same time you're in a position where you're answering a
hell of a lot of questions for a hell of

(12:31):
a lot of people based on what you've achieved. So
I don't know if I was just meandering there, but
I hope I landed on an answer to your question.
My answers are usually questions, so so to take this
into media effect, ME ask actually two questions on that, Michael.
The first is alluding to what you said earlier about
keep your head down and so forth. Um. One of
the things I most admire about you is you're a

(12:52):
convener of conveners and sort of an architect of industries
where there is no sort of structure platform and and
I think the first part of this question is as
you about in anyone as you rise, you inevitably are
exposed to people who, let's say, are incongruous with your
own values, ethics, and or just modus operende. Unfortunately, you
also have the misfortune of being this convener, and so

(13:13):
it's not like you can just excommunicate everyone whenever you
want because you are the industries set a platform. How
do you decide and what tears and what modes who
you engage in? How Because I'm personally finding this really
tough because every week there's a new asshole that pops up. Well,
I do subscribe to the no asshole factor in my
life under the heading of life's too short, I don't

(13:34):
have patience for certain things and and and one is
the asshole effect. I just I can't do it. You know,
I started my career as a lawyer, so I can't
help but tell you my favorite lawyer, Jim right, because
it involves assholes. Okay, so you know the story of
the guy who walks up to the bar and says
that the bartender I hate lawyers. All lawyers are assholes.

(13:55):
The guy standing next to him says, I resent that.
He says, why are you a lawyer? Says no, I'm
an asshole. So you know you just gotta it, just
gotta go with asht So exactly exactly no. But but look,
I tell people, it's funny you say that, because I've
been blessed to have some convenient power. I take that

(14:18):
as a compliment, and I say thank you for that.
But what I tell people is I am exclusive in
my inclusivity, and that's not a contradiction. I'm a very
inclusive person by nature. I have a big tent, if
that expression you can use anymore, and that big tent

(14:40):
involves lots of different people, but no assholes are allowed.
I'm less concerned about their you know, title or there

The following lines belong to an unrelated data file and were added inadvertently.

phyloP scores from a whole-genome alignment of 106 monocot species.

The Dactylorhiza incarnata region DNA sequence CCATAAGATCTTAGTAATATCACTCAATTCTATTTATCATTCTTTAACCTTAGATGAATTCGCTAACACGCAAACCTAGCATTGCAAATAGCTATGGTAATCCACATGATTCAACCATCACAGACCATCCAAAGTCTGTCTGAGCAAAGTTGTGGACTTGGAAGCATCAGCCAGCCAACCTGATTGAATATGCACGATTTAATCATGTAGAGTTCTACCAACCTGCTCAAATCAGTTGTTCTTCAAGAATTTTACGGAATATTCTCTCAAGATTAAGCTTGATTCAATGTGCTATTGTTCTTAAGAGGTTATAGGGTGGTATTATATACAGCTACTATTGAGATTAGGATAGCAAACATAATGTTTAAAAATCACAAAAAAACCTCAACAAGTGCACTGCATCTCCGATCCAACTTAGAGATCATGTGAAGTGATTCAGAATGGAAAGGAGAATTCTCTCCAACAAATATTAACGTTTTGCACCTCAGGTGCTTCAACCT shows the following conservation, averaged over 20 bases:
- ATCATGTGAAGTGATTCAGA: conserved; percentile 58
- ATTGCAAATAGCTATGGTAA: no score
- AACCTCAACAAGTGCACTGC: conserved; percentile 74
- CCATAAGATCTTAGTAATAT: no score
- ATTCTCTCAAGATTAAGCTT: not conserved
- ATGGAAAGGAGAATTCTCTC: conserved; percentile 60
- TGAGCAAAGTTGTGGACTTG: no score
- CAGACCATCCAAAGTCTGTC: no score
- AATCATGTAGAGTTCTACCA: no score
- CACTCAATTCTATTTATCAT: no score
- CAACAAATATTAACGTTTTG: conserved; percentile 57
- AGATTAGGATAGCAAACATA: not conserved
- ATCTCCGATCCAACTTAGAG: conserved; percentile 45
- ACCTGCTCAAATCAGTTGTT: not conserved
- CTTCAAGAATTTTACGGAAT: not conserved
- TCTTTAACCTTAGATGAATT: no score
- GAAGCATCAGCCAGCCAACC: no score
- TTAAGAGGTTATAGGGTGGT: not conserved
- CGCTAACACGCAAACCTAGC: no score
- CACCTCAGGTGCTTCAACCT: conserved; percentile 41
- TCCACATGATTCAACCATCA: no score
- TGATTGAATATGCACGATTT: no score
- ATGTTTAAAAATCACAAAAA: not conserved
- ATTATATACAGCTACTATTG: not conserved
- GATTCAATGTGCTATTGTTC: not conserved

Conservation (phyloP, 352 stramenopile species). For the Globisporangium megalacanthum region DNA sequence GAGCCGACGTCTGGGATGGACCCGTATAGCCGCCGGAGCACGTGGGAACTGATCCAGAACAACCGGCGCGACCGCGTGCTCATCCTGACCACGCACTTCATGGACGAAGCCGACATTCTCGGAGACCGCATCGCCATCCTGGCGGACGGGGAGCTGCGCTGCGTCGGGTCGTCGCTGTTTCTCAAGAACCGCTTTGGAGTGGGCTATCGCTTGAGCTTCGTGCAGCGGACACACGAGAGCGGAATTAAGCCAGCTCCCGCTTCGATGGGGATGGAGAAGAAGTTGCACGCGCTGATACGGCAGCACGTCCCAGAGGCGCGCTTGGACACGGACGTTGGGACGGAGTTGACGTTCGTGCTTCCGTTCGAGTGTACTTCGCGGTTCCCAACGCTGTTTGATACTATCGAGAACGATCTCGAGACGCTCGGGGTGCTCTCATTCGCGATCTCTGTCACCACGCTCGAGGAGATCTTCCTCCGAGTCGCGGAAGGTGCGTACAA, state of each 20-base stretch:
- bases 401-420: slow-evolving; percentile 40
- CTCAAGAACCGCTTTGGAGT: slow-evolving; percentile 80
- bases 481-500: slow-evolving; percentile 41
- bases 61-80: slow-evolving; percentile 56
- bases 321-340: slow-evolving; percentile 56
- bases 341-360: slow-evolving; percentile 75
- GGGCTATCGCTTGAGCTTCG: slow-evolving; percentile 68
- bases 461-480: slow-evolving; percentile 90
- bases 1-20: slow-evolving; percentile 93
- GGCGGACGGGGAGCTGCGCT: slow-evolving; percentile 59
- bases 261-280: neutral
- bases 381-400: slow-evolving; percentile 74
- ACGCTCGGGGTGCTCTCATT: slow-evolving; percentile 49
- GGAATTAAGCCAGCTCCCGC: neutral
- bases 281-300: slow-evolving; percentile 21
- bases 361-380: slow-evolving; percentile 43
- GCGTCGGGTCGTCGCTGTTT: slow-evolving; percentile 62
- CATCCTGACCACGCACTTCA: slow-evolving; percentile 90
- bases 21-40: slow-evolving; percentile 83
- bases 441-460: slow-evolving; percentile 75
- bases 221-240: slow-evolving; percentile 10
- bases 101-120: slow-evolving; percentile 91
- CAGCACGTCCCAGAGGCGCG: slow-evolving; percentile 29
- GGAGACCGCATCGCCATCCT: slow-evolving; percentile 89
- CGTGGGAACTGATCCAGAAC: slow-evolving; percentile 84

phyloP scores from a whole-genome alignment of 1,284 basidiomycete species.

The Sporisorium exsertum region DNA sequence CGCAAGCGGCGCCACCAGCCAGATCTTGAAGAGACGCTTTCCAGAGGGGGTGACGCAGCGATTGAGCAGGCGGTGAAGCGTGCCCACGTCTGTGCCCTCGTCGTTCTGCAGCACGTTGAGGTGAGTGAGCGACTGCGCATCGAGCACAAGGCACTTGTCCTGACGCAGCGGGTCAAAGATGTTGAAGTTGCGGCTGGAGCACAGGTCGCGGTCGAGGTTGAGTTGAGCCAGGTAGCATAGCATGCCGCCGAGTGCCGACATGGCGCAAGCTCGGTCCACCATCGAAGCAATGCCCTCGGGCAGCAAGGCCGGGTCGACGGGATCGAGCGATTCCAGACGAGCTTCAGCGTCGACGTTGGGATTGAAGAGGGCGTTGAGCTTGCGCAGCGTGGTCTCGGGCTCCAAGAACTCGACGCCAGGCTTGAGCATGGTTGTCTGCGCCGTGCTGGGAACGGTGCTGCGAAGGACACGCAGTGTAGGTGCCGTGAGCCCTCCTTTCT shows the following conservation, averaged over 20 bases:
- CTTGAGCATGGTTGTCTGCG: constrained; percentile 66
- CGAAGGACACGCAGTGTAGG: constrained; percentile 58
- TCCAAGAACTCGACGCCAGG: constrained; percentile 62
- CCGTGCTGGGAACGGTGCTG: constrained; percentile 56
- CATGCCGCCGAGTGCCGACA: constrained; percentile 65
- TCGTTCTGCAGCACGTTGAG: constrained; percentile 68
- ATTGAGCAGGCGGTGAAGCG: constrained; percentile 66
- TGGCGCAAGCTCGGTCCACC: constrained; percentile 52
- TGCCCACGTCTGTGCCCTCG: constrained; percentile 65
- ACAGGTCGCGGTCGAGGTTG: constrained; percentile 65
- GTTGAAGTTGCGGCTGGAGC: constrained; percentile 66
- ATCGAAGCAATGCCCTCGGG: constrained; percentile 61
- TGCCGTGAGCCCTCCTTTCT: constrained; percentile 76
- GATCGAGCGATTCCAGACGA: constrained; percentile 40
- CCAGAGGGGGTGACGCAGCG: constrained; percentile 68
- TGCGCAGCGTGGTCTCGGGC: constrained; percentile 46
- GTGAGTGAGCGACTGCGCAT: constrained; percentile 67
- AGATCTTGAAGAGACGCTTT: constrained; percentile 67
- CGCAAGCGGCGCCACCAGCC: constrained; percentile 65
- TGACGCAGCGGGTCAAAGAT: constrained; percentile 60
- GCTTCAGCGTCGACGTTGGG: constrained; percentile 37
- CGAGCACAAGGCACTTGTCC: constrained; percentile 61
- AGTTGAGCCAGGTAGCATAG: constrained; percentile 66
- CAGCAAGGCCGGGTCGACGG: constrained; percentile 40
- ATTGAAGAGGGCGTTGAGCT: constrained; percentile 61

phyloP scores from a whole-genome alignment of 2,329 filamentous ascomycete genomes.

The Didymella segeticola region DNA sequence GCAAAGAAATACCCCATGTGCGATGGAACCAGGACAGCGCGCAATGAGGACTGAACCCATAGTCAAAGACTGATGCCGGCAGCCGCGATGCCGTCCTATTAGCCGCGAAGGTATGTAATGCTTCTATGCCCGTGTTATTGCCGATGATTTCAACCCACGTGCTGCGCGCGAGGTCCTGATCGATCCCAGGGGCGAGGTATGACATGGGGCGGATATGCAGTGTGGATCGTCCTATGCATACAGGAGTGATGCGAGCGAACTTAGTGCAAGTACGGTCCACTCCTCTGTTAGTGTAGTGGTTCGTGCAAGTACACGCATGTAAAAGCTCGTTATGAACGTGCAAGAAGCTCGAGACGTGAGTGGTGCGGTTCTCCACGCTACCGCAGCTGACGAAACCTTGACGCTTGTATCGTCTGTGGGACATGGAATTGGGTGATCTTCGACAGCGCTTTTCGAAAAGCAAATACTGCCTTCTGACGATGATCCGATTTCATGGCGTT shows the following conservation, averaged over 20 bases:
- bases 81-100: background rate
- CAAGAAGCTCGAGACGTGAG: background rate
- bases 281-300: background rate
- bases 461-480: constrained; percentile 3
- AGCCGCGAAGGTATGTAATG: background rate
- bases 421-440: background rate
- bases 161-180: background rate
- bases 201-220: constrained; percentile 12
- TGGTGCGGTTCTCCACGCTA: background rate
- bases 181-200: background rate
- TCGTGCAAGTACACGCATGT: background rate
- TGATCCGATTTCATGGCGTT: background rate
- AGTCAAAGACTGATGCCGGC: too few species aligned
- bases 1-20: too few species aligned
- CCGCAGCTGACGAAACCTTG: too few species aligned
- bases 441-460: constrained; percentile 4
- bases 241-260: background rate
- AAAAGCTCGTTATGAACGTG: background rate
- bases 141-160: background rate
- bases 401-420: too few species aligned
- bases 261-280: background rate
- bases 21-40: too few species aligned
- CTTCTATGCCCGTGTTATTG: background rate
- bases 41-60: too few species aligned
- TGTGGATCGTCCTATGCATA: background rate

you know, gravitas or there whatever. I'm way more concerned
about being inclusive. And another lesson I've always learned we
all have friends who have big jobs and then they don't.

(15:06):
I was a great lesson by Dennis Holt, who brought
me into this business, and he said, when you have
a friend, this goes to the convening and the inclusivity.
When you have a friend that's got a big job,
you speak to them once a week. When they don't
have that job, you speak to them twice a week.
All of that. It's a great lesson in life because

(15:26):
we've all been there. I know what it was like
to walk into a room with an eleven billion dollar
budget and then the next day, when I left into public,
I walked into the room with no budget, and then
that you really judge who your friends are because when
you have an eleven billion dollar budget, everyone's your friend.
Let's let's be real. When you have no budget, then

(15:49):
you really have to determine who your friends are. I
was very fortunate. I was disappointed almost never on who
my friends were when I didn't have a budget. And
so I've had a good experience in my life in
that context. Others not so much. But I will tell
you one of the lessons of the of of of

(16:09):
the long road of life is always remember that when
they have the job once a week, when they don't
have the job twice a week. Obviously that's symbolic, but
in my case literal. I love that rule so much.
It reminds me of something my mother used to say,
if you have to find blood over water, and and
the blood relationships, of course are those that will call